Some Rural Residents Lack Broadband; Could TVA Become Their New ISP?
Phil Bredesen, the former Governor of Tennessee now running for U.S. Senate as a Democrat, has a proposal. If elected, he would work toward legislation allowing a governmental agency, the Tennessee Valley Authority, to provide broadband in underserved rural areas. His Republican opponent, U.S. Representative Marsha Blackburn, agrees rural broadband is a big priority--but she favors free-market solutions. In this story, they discuss their points of view.
A Tennessee candidate for U-S Senate is talking to rural residents who lack broadband internet service… and proposing a new way for them to get connected.
Phil Bredesen, the former Tennessee governor, is the Democratic candidate in the current race to replace U-S Senator Bob Corker, who is retiring after November’s elections.
Both Bredesen and his opponent… Republican Marsha Blackburn… are talking about the LACK of broadband internet service in rural areas of the state. Some residents live in places where dial-up internet, or their cell phones, are the only options for getting online.
Bredesen’s idea… if he were elected… propose legislation that would allow the Tennessee Valley Authority to get rural residents hooked up. He traveled to Marion County to discuss his idea with business and community leaders, and spoke at a roundtable discussion.
BREDESEN: TVA seemed, to me, to be the perfect vehicle to do that. It's in its DNA. It started out as a rural development agency in the 1930s.
FILM CLIP: The dams, one after another, put the river in harness, were effective in providing the electric power needed in the early years of TVA. Though demand for power was constantly growing, hydroelectric generating plants were keeping up with the rising demand.
This is from a 1958 documentary about TVA. The agency’s original purpose included economic development. Today, the federal agency is primarily known as a power company. Bredesen says it could provide internet infrastructure as well.
BREDESEN: It's big enough and it has the technical and managerial expertise to pull off a big project like this. You know, these are, these are complicated things.
In Marion County, where Bredesen pitched his idea, fifteen percent of the population lacks broadband. In nearby Sequatchie County, almost half the residents lack it.
Bredesen asked for feedback from the couple dozen people he met with. Reactions were positive. Mark Griffith attended… he is Marion County’s superintendent of schools.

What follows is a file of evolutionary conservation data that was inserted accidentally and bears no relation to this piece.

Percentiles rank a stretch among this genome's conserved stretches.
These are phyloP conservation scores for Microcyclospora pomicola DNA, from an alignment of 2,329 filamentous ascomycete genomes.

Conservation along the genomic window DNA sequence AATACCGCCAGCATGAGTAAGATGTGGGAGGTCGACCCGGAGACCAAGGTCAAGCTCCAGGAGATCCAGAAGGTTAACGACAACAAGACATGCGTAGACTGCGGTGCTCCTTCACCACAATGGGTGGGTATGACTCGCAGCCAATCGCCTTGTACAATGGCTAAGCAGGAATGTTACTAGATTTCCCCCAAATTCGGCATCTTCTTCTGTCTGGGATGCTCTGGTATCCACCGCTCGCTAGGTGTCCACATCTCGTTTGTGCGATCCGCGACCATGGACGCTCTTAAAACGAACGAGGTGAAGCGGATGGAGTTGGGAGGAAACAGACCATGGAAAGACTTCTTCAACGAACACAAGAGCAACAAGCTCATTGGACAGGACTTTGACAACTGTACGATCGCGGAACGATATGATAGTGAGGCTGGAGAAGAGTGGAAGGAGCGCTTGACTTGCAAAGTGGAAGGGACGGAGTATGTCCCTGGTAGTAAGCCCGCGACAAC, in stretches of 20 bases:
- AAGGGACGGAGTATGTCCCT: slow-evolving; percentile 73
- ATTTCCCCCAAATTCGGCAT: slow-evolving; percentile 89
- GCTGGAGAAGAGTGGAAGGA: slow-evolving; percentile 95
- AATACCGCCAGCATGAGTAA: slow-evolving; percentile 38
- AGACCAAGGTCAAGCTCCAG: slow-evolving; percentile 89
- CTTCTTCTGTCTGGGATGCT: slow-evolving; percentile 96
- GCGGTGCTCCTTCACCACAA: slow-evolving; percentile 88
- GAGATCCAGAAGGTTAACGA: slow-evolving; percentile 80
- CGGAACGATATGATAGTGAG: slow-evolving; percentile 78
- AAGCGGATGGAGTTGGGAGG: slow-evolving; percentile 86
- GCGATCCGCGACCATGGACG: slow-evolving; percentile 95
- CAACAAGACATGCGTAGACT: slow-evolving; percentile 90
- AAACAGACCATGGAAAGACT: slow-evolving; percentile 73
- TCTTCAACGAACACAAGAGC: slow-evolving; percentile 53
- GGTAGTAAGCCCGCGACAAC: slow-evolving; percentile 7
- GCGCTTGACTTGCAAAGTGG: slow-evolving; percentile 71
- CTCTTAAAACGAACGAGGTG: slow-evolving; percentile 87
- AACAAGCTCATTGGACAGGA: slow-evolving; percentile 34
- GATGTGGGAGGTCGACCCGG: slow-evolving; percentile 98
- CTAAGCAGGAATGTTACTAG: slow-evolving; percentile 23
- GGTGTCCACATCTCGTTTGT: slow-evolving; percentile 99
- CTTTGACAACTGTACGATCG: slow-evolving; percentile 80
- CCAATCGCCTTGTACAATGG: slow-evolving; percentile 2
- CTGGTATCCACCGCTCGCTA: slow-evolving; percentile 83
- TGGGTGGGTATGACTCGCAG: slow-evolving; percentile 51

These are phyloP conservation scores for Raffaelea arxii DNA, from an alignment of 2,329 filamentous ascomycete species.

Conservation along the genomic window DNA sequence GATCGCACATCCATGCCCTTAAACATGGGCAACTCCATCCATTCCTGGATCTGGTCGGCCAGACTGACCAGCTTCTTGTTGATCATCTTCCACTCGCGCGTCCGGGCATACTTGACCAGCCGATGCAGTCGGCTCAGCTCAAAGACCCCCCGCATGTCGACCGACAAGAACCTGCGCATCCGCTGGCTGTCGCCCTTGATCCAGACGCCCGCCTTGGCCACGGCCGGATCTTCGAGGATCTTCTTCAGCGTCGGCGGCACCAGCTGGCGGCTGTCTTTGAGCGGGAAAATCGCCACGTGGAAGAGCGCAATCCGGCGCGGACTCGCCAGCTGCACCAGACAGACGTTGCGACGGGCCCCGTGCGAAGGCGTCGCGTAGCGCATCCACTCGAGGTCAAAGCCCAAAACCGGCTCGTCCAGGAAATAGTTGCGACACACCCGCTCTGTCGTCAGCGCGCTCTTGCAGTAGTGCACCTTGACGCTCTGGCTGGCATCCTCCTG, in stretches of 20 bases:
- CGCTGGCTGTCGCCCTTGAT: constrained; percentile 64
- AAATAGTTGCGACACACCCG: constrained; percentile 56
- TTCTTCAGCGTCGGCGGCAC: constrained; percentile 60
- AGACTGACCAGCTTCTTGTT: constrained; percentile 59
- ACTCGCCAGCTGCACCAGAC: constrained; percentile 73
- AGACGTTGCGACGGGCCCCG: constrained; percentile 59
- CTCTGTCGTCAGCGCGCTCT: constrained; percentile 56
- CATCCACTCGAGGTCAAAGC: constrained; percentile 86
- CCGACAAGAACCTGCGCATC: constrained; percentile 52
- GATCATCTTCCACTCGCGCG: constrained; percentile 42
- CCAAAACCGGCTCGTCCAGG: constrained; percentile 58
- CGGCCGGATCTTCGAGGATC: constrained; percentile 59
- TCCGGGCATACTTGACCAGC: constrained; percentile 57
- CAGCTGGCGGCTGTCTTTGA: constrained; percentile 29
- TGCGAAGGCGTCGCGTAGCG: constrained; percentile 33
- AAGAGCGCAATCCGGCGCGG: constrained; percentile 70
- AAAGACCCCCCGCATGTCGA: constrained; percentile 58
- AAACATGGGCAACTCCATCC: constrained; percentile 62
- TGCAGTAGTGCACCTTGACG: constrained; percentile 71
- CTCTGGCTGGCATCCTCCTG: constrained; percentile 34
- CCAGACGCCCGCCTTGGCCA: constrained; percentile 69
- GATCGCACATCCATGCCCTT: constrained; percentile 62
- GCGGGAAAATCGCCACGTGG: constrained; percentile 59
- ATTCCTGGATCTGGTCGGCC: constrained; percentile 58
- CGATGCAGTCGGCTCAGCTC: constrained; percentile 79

GRIFFITH: I’ve got approximately 10 schools, about 4,300 students.
Griffith sees firsthand how lack of reliable, high-speed internet access affects some of his students. They have to go to places like McDonalds, or put in extra classroom time, so they can do homework.
GRIFFITH: They get to school a lot earlier than they should, to be quite honest with you. Um, you know, and just, uh… we've got an amazing student body, but like I said, some of them struggle with those issues.
Bredesen’s opponent in the race for U-S Senate, Republican Marsha Blackburn, has also talked about rural broadband expansion being a priority. She’s a U-S Representative, and chairwoman of the House Subcommittee on Communications and Technology. She talked about it last year in an interview with the Hudson Institute:
BLACKBURN: Broadband expansion is something that is a top of mind issue in my district. I have begun to say broadband is the principal infrastructure issue for the 21st century.
She’s NOT speaking out in favor of the TVA idea, however. In a statement to WUTC, she opposed the idea of broadband being treated as a utility. She called it an anticompetitive solution that will create a government monopoly and raise taxes. She says she’s focused on free-market solutions, with the government HELPING private companies. In a recent editorial in the Hartsville Vidette, she touted NEW federal legislation providing more bandwidth to wireless providers, and lowering access fees for private broadband deployment.
Federal grant and loan programs also exist to help private companies provide rural broadband service.
But Bredesen calls tax credits and PILOT projects “little nibbling-around-the-edges” things. He basically prefers a more get-it-done now-solution, saying “one of the things we’ve lost in this country is the ability to do big projects.”
TVA, a federal agency, providing rural internet service would certainly be a big government project.
BREDESEN: You know, it gives, it, gives kind of new life and a new challenge to a system that's largely built out at this point. They've got the power plants, they've got the power lines and so on, and they need a new challenge.
Bredesen’s idea resonated with the two dozen Tennesseans he met with in Marion County. It’s unclear whether voters across this red state will agree.